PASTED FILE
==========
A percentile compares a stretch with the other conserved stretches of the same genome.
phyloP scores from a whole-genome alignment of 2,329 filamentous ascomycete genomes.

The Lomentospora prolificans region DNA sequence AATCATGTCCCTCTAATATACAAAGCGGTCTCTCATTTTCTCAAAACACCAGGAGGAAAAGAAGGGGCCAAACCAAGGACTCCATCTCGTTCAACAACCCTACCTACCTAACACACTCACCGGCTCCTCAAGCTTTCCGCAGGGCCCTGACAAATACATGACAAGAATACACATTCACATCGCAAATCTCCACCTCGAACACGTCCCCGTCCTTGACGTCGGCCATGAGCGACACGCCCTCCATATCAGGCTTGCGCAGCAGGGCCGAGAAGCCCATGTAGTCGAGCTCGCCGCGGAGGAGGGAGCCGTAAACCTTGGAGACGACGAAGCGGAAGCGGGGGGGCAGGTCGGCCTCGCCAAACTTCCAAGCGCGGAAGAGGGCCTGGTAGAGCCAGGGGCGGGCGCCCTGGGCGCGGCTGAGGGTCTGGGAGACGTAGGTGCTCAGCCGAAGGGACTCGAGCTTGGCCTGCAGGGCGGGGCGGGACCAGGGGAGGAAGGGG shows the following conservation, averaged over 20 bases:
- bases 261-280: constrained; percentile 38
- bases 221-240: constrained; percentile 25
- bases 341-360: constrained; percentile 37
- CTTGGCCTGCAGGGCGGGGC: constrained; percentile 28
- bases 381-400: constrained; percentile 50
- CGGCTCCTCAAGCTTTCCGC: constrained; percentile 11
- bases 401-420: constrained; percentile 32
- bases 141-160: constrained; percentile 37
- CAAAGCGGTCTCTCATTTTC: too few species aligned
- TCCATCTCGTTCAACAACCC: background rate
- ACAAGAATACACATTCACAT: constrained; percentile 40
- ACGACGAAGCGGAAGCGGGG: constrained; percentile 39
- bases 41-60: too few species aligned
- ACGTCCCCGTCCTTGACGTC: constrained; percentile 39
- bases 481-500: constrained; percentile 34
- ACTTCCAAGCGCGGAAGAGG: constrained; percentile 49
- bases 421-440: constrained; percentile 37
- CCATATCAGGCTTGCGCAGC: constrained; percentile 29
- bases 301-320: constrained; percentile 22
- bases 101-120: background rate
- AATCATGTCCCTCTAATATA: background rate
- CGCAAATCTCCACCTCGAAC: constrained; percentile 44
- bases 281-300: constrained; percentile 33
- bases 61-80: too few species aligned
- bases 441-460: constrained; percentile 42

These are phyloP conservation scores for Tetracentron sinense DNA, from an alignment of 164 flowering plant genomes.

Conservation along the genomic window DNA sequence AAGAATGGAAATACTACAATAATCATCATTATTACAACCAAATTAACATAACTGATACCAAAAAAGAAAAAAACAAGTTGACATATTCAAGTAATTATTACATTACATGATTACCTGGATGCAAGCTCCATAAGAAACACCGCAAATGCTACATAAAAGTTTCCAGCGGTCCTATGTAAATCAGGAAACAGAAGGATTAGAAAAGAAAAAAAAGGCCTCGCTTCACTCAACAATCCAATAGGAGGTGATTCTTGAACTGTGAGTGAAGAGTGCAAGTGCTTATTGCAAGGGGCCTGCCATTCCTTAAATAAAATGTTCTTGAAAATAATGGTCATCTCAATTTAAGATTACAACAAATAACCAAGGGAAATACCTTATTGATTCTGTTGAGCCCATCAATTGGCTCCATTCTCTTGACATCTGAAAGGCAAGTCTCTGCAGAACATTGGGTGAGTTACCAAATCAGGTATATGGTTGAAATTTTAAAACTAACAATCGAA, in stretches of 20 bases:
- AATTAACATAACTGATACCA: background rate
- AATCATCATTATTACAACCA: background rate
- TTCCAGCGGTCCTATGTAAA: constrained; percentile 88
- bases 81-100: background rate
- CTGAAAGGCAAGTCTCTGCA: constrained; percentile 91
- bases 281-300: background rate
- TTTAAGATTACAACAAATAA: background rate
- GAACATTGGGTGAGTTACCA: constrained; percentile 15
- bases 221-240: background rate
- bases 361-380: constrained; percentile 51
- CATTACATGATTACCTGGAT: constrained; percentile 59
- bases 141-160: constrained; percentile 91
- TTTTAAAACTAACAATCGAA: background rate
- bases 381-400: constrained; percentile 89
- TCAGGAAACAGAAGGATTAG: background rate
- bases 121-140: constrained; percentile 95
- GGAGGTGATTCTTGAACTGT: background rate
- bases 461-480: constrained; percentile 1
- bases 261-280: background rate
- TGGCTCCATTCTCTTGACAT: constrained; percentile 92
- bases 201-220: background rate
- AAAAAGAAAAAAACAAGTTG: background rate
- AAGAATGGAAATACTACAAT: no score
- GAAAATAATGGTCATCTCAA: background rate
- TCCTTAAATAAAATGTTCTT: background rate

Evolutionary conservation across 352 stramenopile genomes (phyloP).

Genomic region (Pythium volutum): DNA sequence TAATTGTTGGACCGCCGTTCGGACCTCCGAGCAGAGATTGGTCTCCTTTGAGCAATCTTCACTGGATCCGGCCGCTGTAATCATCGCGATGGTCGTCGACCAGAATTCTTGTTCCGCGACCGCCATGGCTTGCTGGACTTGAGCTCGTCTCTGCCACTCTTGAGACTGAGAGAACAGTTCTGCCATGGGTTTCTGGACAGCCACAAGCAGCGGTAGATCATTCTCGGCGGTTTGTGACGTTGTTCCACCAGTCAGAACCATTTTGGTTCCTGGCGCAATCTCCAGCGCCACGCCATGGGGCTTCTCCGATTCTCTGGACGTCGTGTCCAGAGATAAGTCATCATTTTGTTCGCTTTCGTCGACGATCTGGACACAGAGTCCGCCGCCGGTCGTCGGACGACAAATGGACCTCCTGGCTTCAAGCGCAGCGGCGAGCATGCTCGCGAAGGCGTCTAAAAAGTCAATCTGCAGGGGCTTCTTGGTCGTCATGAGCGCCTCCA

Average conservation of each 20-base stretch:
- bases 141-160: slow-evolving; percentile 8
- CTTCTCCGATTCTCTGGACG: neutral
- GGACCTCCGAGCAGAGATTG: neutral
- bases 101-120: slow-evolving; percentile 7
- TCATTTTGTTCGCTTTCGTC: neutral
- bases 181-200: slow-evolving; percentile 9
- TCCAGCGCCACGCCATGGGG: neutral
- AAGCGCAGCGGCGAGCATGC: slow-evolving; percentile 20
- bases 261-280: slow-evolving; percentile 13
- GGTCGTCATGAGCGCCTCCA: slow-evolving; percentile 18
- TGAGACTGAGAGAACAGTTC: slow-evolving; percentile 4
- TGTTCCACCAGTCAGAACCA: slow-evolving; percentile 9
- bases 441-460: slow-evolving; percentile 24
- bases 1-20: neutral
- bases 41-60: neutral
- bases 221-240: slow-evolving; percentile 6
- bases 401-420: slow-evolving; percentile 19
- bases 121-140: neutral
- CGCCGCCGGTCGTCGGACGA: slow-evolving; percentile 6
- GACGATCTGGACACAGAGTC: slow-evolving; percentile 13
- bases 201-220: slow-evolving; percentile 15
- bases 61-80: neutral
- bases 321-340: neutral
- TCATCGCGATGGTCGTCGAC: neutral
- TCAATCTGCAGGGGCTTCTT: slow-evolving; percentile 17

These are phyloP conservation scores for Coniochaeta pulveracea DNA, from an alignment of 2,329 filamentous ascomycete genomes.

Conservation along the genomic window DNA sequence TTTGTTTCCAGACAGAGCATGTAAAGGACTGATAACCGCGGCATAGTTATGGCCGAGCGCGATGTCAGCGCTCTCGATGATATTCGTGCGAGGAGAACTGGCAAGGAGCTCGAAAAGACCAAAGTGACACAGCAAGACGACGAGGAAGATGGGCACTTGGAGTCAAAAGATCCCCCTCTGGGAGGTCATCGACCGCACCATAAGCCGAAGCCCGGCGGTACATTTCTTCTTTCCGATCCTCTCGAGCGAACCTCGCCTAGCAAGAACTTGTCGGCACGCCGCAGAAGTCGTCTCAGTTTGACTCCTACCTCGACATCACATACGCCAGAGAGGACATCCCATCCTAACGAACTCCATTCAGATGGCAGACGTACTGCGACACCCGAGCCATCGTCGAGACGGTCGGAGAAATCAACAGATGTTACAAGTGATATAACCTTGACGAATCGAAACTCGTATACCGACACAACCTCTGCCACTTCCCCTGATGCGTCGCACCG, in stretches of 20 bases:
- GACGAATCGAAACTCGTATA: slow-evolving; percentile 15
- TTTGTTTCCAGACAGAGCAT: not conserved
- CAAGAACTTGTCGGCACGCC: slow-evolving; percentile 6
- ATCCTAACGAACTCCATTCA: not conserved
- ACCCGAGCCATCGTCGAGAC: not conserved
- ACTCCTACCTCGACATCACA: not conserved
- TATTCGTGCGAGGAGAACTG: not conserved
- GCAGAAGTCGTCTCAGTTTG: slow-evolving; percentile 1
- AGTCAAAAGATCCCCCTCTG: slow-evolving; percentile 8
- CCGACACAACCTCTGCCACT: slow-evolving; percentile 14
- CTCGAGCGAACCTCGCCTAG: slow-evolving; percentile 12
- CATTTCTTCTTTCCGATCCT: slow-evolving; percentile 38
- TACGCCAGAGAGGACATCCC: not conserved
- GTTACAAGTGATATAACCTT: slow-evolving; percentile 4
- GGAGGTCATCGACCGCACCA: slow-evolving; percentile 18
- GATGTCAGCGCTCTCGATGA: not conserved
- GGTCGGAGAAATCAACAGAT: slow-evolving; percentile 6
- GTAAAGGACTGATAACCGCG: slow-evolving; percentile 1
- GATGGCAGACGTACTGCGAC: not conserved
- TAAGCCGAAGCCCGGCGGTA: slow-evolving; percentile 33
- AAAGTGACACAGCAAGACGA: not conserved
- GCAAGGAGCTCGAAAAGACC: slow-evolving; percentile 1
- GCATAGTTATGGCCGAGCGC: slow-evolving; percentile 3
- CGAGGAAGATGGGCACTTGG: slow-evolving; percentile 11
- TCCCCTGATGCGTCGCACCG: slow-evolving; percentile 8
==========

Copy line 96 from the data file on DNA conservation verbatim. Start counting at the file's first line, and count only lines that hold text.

- CTCGAGCGAACCTCGCCTAG: slow-evolving; percentile 12